But this is an illusion of course.  But in a way it is a good illusion, as it doesn’t scare us away.  Jesus has cloaked his majesty in flesh to make himself accessible to us.

And now the soul responds, and begins its journey. You have to drop a lot of baggage to get through the rough terrain in the picture. No heavy clothing, suitcases, big egos, etc.

And after some time, you get closer. The people who get really close, which we call saints, have described the experience in their writings.  Consider the next image, which is true nearness of approach:


Photograph By Mike Vondran, some rights reserved.

Whoah … He’s a lot bigger up close. The closer one gets, saint or not, the more apparent the “ever greater” nature of Jesus and the Father through him becomes. We are nearer, but ever more aware that we are not like the Son or the Father. We are not God.  If you put your nose right up against the statue, all you would see is a wall of stone. Instead of covering the image with your hand, His hand covers you.

And so the experience of Moses comes to mind:

But He said, “You cannot see My face, for no man can see Me and live!” Then the LORD said, “Behold, there is a place by Me, and you shall stand there on the rock; and it will come about, while My glory is passing by, that I will put you in the cleft of the rock and cover you with My hand until I have passed by. Then I will take My hand away and you shall see My back, but My face shall not be seen.”

Exodus 33:20-23.

The little statue you could cover your hand with in the first photo is now the Lord that can cover you with his hand. And when I think about the “dark nights of the soul” described by some mystics, I wonder if it may be the shadow of the Lord, protecting them from a glory they could not see and live.

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The stinginess of God

God’s mercy has an infuriating quality for the very proud. For some of us , there is almost a perverse desire to be paid your fair wages for your sins, even if it means the eternal death.

Like the old E.F. Hutton commercial, we acquired our sins the old fashioned way, we earned them. Much time, effort and learning went into these achievements. And yet here comes our Redeemer, refusing to pay out, like some Scrooge of justice. He clearly has never heard of the Fair Labor Standards Act. Its writ apparently does not extend beyond the atmosphere.

Can’t I even hold onto the guilt of one little sin, I ask, and wear it around Heaven like a medal to show everyone what a bad boy I was? Me and my fellow sin veterans could sit in some Heavenly dive bar pointing to our scars, like Richard Dreyfuss and Robert Shaw in Jaws.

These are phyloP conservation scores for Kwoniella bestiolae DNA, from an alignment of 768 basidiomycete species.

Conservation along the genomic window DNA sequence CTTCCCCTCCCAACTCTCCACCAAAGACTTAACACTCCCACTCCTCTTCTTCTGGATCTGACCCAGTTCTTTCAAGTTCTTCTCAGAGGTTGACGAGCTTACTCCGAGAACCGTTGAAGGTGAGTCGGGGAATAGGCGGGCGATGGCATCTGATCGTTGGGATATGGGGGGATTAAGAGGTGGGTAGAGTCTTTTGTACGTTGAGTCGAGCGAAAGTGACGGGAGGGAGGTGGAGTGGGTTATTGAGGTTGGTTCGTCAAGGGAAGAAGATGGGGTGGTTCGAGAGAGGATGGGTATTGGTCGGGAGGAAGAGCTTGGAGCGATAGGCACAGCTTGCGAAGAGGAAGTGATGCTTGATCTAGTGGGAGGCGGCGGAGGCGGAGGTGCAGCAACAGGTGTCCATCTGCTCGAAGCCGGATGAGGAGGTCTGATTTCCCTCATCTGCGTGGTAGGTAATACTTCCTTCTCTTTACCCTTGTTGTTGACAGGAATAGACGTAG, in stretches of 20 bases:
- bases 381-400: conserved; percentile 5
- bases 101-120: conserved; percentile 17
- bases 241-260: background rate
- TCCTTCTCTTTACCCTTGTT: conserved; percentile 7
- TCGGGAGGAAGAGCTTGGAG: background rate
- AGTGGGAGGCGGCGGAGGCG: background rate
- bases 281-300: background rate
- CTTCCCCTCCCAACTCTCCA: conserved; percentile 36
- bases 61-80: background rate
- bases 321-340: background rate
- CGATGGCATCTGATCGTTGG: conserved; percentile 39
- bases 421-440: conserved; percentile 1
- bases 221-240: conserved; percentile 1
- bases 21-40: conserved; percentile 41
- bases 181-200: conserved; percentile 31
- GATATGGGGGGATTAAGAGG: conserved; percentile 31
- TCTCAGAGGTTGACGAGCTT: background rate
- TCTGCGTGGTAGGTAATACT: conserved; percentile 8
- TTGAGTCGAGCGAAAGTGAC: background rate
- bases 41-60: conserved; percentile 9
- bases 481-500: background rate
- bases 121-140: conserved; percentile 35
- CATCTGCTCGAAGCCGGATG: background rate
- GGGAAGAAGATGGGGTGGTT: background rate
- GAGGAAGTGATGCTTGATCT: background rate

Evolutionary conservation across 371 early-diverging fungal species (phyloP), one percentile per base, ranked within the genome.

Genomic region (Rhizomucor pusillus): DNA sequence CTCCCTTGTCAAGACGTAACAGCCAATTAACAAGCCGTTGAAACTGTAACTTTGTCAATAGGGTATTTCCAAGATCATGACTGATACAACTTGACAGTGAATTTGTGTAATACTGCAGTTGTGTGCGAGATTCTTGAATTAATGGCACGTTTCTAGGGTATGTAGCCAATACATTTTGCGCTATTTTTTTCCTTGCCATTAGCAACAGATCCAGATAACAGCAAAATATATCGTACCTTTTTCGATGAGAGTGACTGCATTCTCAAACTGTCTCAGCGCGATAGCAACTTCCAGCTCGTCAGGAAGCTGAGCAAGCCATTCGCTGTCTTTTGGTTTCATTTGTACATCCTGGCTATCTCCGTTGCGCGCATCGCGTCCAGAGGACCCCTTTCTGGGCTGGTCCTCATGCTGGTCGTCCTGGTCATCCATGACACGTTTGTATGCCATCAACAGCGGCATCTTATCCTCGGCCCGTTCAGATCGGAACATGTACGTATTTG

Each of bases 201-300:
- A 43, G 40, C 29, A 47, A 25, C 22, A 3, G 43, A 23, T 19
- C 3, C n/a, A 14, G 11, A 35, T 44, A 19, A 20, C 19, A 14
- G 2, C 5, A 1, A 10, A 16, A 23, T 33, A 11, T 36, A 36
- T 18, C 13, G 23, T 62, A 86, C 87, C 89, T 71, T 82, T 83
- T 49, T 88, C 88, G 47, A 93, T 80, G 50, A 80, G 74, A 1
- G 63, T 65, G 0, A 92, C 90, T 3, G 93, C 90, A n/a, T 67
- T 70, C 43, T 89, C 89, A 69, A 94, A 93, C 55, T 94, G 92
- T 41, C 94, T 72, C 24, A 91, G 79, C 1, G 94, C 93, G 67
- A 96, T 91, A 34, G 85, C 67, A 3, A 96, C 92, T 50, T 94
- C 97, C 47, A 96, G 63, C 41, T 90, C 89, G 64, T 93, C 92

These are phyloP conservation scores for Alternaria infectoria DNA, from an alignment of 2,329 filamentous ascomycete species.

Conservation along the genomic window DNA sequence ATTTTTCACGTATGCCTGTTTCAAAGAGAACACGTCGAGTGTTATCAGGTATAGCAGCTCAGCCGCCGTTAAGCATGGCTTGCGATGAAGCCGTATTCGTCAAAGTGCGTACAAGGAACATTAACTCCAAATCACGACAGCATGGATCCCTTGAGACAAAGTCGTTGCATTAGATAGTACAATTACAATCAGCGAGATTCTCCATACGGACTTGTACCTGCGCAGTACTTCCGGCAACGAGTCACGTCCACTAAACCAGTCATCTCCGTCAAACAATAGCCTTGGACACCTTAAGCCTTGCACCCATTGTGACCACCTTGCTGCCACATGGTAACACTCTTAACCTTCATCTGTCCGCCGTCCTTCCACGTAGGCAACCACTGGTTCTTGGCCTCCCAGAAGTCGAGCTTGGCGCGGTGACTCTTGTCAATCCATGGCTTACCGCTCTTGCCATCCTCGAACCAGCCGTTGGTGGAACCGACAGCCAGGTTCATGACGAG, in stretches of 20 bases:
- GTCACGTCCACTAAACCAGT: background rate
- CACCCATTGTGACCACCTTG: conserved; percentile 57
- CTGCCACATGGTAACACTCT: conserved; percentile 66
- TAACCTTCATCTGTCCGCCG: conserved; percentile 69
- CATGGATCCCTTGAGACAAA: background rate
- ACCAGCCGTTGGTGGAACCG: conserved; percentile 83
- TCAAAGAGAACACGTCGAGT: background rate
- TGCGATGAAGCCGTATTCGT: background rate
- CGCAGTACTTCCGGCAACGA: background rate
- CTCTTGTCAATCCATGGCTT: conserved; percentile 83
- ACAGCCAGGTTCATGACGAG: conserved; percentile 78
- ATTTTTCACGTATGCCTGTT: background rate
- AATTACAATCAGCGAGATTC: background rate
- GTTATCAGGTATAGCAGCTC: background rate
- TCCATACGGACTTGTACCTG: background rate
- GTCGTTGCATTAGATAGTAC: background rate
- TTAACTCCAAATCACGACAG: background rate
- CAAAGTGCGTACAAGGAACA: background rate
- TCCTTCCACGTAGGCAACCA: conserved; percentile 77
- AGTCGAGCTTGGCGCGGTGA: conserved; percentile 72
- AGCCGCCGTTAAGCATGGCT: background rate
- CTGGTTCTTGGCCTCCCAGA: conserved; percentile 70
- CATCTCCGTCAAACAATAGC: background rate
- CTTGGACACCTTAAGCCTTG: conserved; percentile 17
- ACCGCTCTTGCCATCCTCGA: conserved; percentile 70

Apparently not. We are to be deprived of the strange satisfaction of being able to feel that God still owes us something, that he harbors the slightest grudge against us, or that our sins are almost a little too much for him. That pride of accomplishment may be the last thing some of us have to let go before achieving the Beatific Vision. Be thankful if you do not recognize yourself at all in the above … you are way ahead of me.





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Something to Eat

“And that’s how we left it,” Sam said to his wife.

Phyllis had listened to the end of the story in silence. She was looking over his shoulder towards the restaurant’s kitchen.

“Honey, did you hear what I said?” Sam asked. Its not that loud in the dining room.

“Sweetie, I just realized what’s been buzzing about in my head. You ordered steak, today’s Ash Wednesday. You should have had the fish.”

“Uh-oh.” It was an expensive piece of meat, and he was as hungry as a lion. “I forgot.”

“Yes, but I just put you on notice. And here comes the waiter.” Who arrived with a serving tray on one arm.

“Madam, here is your fettuccini.  And sir, your salmon …  Oh dear, you really ordered the prime rib, didn’t you?”


“Let me take that back and get you the steak, no extra charge. I am so sorry.”

Sam looked up at him and smiled. “Actually, I’d rather have the salmon. Thanks anyway.”


(trigger warning: read no further if you don’t like unsolicited advice)


P.S. I had an insight this morning that I wished I had 20 years ago. When we give up something for Lent, there is a temptation to self-sufficiency. We say “I am giving up” such and such, are we engaging in self-justification?

If you are trying to do penance or give up something this Lent, ask God to help you carry it out. Its really his grace enabling you doing it anyway, not your strength alone.


And he said unto them: Out of the eater came forth food, and out of the strong came forth sweetness. And they could not in three days declare the riddle.

Judges 14:14

We are more fortunate, in that we have 40 days to ponder the riddle’s solution.